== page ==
|Publication number||US4647834 A|
|Application number||US 06/682,553|
|Publication date||Mar 3, 1987|
|Filing date||Dec 17, 1984|
|Priority date||Dec 17, 1984|
|Publication number||06682553, 682553, US 4647834 A, US 4647834A, US-A-4647834, US4647834 A, US4647834A|
|Inventors||Cordell V. Castleman|
|Original Assignee||Castleman Cordell V|
|Export Citation||BiBTeX, EndNote, RefMan|
|Patent Citations (18), Referenced by (23), Classifications (9), Legal Events (7)|
|External Links: USPTO, USPTO Assignment, Espacenet|
1. Field of Invention
This invention relates to an electric battery charger.
2. Description of the Prior Art
When a battery is charged up to what is referred to as a basic charged condition, it is about 85% charged and the individual cells may be at different charged levels. It is desirable to apply a finish or equalization charge to the battery which is intended to bring each cell of the battery up to a 100% charged condition. Conventional battery chargers attempt to attain a fully charged condition in various ways.
Conventional electric battery chargers are of three general types. There is a simple unregulated taper charger. The finish charge of the battery is not regulated with respect to the line voltage. There is no regulation and no automatic shut off.
There is a so-called automatic battery charger which is like a taper charger except as the battery voltage approaches its high finish value, the finish charger or voltage is limited to a preset value such that possible damage to a battery will be reduced. The finish voltage will be constant and at its proper setting for the general type of battery being charged but not necessarily for the particular condition of the battery.
The third type of conventional battery charger is a deep cycle charger having an electric timer to be set manually by the user to bring the battery to what the user believes will be a full charge and to include an adequate equalization charge. This is a mechanical timer and it does not sense when the equalization charge begins and whether the timer has been set correctly.
With this third type of battery charger, if the battery is more discharged than thought to be, the total time for the charge and equalization charge will be insufficient to equalize the charge within the battery. If the timer is set for too long a time, the total charge will be excessive causing water in the battery to become decomposed and often also leading to corrosion of the electrodes.
It is desirable to have a timing apparatus included in a battery charger such that the equalization timer does not turn on until the basic charge is completed and then the equalization charging time is set precisely for the equalization or finish charge.
The structure comprising the invention herein represents substantial improvement in controlling the charging of a battery. When a battery is said to be fully charged, it may be only 80% or 85% charged and to get a 100% charge requires what is referred to herein as an equalization charge. Some prior art devices attempt to accomplish this by an improperly applied overcharge which may result in damage to the battery.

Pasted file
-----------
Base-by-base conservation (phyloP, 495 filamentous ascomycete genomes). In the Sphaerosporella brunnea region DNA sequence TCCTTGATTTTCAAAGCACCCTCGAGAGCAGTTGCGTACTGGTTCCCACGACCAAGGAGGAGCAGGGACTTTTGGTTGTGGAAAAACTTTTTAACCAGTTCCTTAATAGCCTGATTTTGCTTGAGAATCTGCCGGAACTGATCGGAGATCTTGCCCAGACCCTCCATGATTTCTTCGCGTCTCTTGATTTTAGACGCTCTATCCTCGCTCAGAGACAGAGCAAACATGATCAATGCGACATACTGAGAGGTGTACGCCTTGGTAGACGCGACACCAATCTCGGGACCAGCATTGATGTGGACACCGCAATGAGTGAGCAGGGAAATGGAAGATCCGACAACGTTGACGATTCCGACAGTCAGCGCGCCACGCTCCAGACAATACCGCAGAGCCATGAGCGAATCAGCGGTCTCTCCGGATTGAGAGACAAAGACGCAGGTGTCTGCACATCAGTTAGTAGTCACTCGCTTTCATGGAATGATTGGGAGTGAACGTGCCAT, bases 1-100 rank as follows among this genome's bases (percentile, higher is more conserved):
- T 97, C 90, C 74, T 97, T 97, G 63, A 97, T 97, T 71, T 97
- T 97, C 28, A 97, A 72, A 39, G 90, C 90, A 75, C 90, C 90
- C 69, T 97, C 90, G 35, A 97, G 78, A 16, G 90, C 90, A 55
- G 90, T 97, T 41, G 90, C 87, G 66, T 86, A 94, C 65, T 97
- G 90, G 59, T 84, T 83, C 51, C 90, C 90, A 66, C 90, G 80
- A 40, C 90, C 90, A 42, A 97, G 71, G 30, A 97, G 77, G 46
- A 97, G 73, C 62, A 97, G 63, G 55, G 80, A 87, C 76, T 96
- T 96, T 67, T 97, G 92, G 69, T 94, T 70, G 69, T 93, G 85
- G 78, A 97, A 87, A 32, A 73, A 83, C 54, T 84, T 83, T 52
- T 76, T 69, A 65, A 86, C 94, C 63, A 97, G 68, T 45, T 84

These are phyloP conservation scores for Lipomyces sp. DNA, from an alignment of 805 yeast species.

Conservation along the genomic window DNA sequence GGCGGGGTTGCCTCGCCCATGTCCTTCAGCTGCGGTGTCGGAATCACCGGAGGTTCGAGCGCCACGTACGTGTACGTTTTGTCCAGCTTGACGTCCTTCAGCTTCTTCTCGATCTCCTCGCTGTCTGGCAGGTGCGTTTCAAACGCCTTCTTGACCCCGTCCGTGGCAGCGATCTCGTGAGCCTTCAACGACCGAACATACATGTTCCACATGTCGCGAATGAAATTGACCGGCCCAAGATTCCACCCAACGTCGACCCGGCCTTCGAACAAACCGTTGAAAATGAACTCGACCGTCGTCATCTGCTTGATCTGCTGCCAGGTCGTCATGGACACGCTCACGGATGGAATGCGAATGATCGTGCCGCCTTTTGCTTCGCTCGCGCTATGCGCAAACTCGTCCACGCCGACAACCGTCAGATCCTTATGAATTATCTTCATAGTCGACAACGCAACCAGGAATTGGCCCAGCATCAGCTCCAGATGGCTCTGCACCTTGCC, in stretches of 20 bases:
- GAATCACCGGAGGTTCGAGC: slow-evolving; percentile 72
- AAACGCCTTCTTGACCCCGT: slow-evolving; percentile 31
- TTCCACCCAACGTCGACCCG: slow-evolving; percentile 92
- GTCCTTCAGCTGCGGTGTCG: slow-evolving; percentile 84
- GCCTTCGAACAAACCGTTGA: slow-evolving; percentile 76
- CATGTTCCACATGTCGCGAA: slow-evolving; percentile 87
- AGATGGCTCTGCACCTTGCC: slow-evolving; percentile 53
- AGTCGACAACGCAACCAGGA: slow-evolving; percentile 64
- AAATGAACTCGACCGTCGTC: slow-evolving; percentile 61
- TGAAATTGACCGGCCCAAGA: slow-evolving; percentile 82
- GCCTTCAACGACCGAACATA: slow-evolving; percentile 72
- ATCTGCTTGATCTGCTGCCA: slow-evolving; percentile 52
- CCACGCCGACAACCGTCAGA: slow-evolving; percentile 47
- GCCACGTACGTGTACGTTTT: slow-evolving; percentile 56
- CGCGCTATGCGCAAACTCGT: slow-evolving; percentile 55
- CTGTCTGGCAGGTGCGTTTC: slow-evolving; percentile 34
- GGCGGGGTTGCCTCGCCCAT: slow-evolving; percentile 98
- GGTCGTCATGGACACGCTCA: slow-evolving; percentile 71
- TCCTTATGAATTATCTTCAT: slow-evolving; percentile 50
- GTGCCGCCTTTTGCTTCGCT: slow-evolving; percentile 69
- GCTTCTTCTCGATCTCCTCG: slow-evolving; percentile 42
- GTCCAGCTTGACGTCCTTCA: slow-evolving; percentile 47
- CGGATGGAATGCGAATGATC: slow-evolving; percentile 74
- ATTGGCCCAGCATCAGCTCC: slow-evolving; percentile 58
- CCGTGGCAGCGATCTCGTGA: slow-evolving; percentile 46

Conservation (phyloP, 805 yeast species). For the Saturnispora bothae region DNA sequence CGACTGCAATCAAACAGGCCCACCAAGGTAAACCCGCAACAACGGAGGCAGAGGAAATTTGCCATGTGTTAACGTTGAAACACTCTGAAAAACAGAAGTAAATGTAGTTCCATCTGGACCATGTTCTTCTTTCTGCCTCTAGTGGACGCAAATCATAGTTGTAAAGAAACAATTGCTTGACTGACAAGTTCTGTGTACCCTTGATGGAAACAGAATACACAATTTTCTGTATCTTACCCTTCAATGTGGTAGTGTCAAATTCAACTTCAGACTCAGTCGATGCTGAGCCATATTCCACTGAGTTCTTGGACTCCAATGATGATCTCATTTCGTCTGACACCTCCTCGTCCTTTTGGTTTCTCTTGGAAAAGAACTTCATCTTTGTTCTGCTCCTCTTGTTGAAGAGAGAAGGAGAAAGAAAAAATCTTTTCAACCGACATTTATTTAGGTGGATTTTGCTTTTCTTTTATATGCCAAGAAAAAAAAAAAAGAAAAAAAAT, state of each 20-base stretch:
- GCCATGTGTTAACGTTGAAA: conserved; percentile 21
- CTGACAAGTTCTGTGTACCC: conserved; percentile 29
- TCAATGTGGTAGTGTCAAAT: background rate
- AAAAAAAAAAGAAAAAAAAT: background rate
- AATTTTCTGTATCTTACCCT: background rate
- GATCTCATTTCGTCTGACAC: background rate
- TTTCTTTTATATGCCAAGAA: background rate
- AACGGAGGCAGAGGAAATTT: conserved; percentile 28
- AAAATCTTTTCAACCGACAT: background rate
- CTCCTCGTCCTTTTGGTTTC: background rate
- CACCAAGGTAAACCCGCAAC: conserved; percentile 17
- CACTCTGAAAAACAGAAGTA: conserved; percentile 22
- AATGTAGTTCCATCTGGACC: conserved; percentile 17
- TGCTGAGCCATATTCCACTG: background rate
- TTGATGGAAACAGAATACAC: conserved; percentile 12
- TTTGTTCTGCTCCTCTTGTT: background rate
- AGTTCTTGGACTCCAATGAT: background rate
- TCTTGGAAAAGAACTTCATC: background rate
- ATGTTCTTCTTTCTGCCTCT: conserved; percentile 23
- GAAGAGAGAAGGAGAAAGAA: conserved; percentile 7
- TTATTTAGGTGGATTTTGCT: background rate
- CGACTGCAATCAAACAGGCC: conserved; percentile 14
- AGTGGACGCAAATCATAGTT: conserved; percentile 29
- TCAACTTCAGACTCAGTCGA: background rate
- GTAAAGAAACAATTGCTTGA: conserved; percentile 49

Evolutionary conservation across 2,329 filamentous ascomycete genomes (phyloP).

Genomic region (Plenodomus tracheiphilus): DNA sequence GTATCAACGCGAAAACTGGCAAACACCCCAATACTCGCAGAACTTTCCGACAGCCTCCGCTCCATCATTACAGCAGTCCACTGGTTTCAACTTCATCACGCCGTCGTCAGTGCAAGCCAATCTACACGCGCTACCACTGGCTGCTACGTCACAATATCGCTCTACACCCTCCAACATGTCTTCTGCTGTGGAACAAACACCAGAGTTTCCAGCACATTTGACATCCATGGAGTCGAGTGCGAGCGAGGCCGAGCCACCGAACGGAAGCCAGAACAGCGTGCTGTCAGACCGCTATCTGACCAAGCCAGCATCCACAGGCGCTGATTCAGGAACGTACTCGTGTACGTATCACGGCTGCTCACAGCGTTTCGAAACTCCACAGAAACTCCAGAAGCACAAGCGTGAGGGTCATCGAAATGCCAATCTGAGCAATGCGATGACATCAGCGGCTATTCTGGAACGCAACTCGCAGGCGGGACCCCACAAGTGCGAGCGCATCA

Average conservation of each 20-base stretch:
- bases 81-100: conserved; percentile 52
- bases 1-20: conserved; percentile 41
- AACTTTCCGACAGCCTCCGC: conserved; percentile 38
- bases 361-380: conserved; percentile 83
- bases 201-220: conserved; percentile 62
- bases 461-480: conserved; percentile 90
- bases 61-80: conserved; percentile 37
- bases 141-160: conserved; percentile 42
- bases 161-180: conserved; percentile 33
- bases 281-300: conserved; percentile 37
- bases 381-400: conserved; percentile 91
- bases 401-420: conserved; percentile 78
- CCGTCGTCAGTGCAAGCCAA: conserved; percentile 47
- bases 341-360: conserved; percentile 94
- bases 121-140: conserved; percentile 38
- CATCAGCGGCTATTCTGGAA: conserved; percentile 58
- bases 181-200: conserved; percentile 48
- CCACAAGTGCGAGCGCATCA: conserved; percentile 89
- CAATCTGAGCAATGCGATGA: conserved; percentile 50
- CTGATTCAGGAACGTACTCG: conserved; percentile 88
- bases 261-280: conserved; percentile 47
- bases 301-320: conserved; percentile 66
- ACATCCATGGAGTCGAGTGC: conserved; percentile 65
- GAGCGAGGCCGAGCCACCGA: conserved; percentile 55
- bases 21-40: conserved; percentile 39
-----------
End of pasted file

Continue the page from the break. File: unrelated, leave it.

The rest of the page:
The structure herein safely brings a battery up to a basic charge or what is about 85% of its complete charge at which point an equalization charge timer is preset to achieve a 100% or complete charge without overcharging. The increment of charging to achieve a 100% charge is termed an equalization or finish charge which brings each cell of the battery up to substantially a 100% charge and the battery is prevented from becoming overcharged. Any interruption of the charge as by a power failure will not set the timer back to zero, but instead when power is restored, the timer continues from the time interval at which power was stopped. Further when a battery is in storage or not in use, the battery tends to lose its charge, which condition is automatically sensed and which then causes the battery charger to restore the battery to a full 100% charge on an ongoing basis.
It is a particular object of the invention herein therefore, in view of the above summary, to provide an apparatus to safely charge batteries to the extent of a conventional charge and to further apply to the battery a timed equalization charge which will fully charge each cell of the battery.
It is a further object of this invention to automatically maintain and to restore a battery to be in a fully charged condition.
These and other objects and advantages of the invention will be set forth in the following description made in connection with the accompanying drawings in which like reference characters refer to similar parts throughout the several views.
There is one Figure referred to generally as FIG. 1 which is shown in three segments as 1A, 1B and 1C. The circuit consists of a block type wiring diagram showing sub-circuit portions thereof by dotted line.
Referring to FIGS. 1A, 1B and 1C, there is shown a functional block diagram of applicant's circuitry, said circuitry being indicated generally by the reference numeral 1.
The circuitry for the most part will be described in connection with a description of the operation thereof.
An AC power source 10 connects to the primary of a transformer 12 and of a transformer 14. The main transformer 12 is designed to have its output voltage fall off with increasing current and the transformer 14 represents a conventional transformer designed to have a low regulation, that is, its output voltage does not fall off any significant amount with increasing current.